TTIMES WORLD: Health News Report

Friday, November 17, 2017
Washington, DC, USA


 

Making Brain Connections and Business
Success is a Few Principles Away

If we simply pay closer attention to the emails, phone calls, and online interactions that make up our days, we can in turn create solid relationships with colleagues and clients alike.

Read on for her tips on how you can make more meaningful connections in the coming months:

Improve your social networking skills.

In today's business world, social networking can't be ignored. We promote products on Facebook, network through LinkedIn, and get our news updates via tweets on Twitter. And while social networking is a great way to connect, it can be easy to forget that what you are aiming for are meaningful connections. And making meaningful connections via social media can sometimes take a little extra work and a different approach. Kuzmeski says that using a few simple rules of thumb can help make your social networking more efficient.

"Just like your real-life relationships, you should be picky about who you make connections with online," she asserts. "Choose to connect with people who have similar interests or who are working in your particular field. And when someone you know, want to know, or need to know connects with you online, you should always reciprocate.

Remember: It's quality, not quantity.

While the connections you make through social media are important—especially when you can transform those connections into relationships—you have to be careful not to get caught up in a more, more, more mentality, where you are constantly striving to get more friends on Facebook or to tweet more often during your day.

Brain, Eye and Nerve Damage
In Diabetic Patients

Brain, Eye and Nerve damage:

Popularly called diabetic neuropathy, this damage is common in people with diabetes. Symptoms typically appear after several years but may be present when diabetes is diagnosed, as the disease may have gone undetected for many years. Diabetic nerve damage known as peripheral neuropathy is most common in the legs and feet. According to a 2005 statement by the American Diabetes Association, up to 50 percent of people with diabetes have peripheral neuropathy. This typically starts as numbness or tingling that progresses to loss of pain and heat and cold perception in feet or hands, making it difficult to sense an injury. Another type of nerve damage called diabetic autonomic neuropathy affects nerves regulating the heart, blood vessels, and digestive and other systems. This condition can lead to problems with blood pressure, heart rhythm and digestion, among others.
The Centers for Disease Control and Prevention reports that in 2005 to 2008, 28.5 percent of adults with diabetes 40 years or older had diabetic retinopathy. This eye disease is caused by high blood sugar levels leading to blood vessel damage and fluid leakage in the vision-sensing part of the eye called the retina. Diabetic macular edema is a complication of diabetic retinopathy wherein the center of the retina, which is responsible for detailed vision, is affected. These conditions can eventually lead to blindness. High blood sugar can also lead to an increased risk of cataracts and glaucoma. These eye disorders occur earlier and more often in people with diabetes, compared to those without the disease.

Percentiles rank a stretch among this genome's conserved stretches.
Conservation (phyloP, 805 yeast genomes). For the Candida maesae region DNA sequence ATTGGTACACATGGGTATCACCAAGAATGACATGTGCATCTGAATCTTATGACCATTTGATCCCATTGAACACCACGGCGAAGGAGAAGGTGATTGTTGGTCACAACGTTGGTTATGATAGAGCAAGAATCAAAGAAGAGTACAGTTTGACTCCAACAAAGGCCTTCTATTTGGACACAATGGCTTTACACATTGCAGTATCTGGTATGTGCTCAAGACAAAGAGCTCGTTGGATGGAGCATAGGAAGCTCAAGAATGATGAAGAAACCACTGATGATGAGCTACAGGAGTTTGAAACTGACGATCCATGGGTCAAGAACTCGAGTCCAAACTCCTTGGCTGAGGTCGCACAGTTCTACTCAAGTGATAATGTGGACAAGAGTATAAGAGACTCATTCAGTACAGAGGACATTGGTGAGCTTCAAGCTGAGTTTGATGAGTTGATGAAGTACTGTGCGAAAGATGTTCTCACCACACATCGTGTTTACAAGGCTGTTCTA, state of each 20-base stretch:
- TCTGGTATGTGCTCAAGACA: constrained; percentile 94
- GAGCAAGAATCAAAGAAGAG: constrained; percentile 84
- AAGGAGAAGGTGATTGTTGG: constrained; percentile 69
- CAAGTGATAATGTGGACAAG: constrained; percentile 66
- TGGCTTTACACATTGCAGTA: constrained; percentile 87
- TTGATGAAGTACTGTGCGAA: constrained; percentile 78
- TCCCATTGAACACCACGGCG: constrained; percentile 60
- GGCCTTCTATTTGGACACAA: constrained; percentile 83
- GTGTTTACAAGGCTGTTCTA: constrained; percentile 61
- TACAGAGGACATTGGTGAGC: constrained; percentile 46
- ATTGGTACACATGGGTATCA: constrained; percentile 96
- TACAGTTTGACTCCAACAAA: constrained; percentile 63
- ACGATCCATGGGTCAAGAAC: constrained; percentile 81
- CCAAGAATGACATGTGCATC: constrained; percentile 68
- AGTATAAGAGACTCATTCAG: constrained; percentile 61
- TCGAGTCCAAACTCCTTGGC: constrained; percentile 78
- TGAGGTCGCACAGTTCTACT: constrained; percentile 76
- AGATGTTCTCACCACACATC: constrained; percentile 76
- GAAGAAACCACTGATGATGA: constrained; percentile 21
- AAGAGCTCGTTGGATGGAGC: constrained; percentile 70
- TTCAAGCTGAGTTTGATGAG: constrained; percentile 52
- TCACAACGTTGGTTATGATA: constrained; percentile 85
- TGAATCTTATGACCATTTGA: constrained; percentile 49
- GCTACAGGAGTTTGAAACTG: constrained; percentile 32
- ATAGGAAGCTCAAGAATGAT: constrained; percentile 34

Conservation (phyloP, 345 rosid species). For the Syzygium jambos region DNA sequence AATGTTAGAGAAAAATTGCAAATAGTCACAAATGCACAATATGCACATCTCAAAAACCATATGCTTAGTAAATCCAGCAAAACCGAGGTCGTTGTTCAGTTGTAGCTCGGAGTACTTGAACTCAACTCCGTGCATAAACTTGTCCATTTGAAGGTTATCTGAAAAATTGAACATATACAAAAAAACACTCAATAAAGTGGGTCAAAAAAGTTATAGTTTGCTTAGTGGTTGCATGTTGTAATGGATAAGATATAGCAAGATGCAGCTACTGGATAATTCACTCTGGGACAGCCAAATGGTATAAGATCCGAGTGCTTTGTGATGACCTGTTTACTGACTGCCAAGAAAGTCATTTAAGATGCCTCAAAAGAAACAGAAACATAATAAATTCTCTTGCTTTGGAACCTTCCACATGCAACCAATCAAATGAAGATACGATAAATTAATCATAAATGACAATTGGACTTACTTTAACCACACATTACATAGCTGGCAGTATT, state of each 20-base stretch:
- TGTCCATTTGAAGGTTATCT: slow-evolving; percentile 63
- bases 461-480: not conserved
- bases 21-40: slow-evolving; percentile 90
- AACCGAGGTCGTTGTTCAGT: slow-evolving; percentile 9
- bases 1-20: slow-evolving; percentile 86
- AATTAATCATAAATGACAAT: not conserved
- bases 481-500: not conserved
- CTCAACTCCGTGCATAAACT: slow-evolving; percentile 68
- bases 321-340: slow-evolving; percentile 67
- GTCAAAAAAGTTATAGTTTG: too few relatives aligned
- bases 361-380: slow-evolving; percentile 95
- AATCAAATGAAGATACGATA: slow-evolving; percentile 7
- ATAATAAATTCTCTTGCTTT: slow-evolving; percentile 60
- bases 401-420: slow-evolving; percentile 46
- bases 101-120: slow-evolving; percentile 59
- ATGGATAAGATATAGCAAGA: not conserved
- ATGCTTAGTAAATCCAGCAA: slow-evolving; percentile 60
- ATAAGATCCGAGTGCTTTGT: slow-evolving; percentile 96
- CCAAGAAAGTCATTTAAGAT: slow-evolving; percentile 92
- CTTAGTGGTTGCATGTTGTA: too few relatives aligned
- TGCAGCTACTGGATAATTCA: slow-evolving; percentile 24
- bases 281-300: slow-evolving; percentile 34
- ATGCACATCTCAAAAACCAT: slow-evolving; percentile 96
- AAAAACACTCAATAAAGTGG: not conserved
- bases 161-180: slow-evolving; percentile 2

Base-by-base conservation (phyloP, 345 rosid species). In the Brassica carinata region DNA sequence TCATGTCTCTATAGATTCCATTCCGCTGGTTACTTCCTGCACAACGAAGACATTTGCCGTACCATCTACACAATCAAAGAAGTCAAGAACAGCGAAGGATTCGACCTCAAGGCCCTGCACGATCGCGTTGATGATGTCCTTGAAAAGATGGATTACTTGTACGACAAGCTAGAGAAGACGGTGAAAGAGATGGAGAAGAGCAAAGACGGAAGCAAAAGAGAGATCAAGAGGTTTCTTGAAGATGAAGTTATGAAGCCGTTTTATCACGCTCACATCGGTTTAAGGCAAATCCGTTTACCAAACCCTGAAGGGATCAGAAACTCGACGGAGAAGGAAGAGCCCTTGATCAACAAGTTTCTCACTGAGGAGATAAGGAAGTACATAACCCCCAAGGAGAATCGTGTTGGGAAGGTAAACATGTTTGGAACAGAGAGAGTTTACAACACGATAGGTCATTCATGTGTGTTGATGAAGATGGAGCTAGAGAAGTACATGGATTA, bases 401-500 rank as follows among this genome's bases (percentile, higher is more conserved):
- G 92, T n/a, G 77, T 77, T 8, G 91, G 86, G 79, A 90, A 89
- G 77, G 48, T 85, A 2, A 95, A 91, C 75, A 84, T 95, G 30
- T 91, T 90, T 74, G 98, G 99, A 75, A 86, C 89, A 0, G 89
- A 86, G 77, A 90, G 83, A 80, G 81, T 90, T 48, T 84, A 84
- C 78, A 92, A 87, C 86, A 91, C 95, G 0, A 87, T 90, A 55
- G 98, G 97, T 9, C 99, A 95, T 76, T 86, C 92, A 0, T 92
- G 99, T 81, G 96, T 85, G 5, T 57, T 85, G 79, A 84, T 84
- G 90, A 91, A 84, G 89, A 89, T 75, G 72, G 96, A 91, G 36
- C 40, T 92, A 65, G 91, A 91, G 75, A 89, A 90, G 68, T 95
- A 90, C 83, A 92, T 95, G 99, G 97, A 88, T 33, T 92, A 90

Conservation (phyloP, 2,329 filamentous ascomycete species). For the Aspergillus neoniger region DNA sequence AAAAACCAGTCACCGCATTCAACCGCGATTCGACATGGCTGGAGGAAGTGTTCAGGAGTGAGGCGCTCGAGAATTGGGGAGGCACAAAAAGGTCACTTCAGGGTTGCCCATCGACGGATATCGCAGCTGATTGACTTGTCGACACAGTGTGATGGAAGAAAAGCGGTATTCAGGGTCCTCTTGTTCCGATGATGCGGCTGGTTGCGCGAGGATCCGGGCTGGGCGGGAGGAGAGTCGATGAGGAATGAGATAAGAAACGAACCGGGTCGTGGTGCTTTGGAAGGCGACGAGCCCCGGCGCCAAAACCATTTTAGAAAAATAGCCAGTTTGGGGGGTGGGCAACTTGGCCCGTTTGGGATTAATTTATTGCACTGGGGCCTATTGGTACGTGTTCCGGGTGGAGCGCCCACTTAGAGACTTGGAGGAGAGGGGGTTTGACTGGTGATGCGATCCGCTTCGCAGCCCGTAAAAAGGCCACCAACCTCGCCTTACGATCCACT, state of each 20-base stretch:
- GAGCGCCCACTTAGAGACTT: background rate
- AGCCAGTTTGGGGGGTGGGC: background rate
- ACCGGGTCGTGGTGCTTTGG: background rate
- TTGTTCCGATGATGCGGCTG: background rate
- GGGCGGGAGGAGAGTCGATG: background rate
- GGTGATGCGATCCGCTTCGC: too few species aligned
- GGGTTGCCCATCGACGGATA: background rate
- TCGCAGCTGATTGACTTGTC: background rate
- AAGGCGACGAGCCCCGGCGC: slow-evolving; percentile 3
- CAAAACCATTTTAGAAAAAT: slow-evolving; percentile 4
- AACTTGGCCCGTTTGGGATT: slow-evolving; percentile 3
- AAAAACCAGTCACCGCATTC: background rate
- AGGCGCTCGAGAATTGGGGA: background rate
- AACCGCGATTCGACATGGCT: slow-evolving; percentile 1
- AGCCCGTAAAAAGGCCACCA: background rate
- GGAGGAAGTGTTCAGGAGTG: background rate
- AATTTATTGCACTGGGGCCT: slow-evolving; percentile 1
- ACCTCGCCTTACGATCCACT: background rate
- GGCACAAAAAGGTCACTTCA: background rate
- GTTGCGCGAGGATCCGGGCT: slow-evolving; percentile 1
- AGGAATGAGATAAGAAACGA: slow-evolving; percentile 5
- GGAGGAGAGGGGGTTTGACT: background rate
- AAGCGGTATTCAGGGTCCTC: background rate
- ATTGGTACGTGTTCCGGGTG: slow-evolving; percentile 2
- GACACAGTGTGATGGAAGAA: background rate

Latest 5 Treatment Options - Brain Tumors
The Research and Treatment of Brain Tumor

1. Immunotherapy. Immunotherapy, also called biological response modifier (BRM) therapy, is designed to boost the body's natural defenses to fight the cancer. It uses materials either made by the body or in a laboratory to improve, target, or restore immune system function. Different methods are being studied for brain tumors, such as the use of dendritic cells or the use of vaccines aimed against a specific molecule on the surface of the tumor cells. Several methods are currently being tested in clinical trials.

2. Oncolytic virus therapy. This therapy uses a virus that infects and destroys tumor cells, sparing healthy brain cells. It is currently being researched as a treatment for brain tumors.

3. Targeted therapy. As outlined in Treatment Options, this type of treatment targets faulty genes or proteins that contribute to a tumor’s growth and development. Research continues on the use of therapies for brain tumors that target the different ways a tumor grows, how a tumor spreads, and how tumor cells die.

4. Blood-brain barrier disruption. This technique temporarily disrupts the brain’s natural protective barrier in order to allow chemotherapy to more easily enter the brain from the bloodstream.
New drugs and combinations of drugs. Researchers are looking at using drugs currently used for other types of cancer as treatment for a brain tumor. In addition, combinations of drugs that target different pathways a tumor uses to grow and spread are being explored. Since tumors can develop resistance to chemotherapy, meaning the treatment stops working, another approach is to use a treatment that targets how tumor cells develop resistance.

5. Gene therapy. This type of therapy seeks to replace or repair abnormal genes that are causing or helping tumor growth

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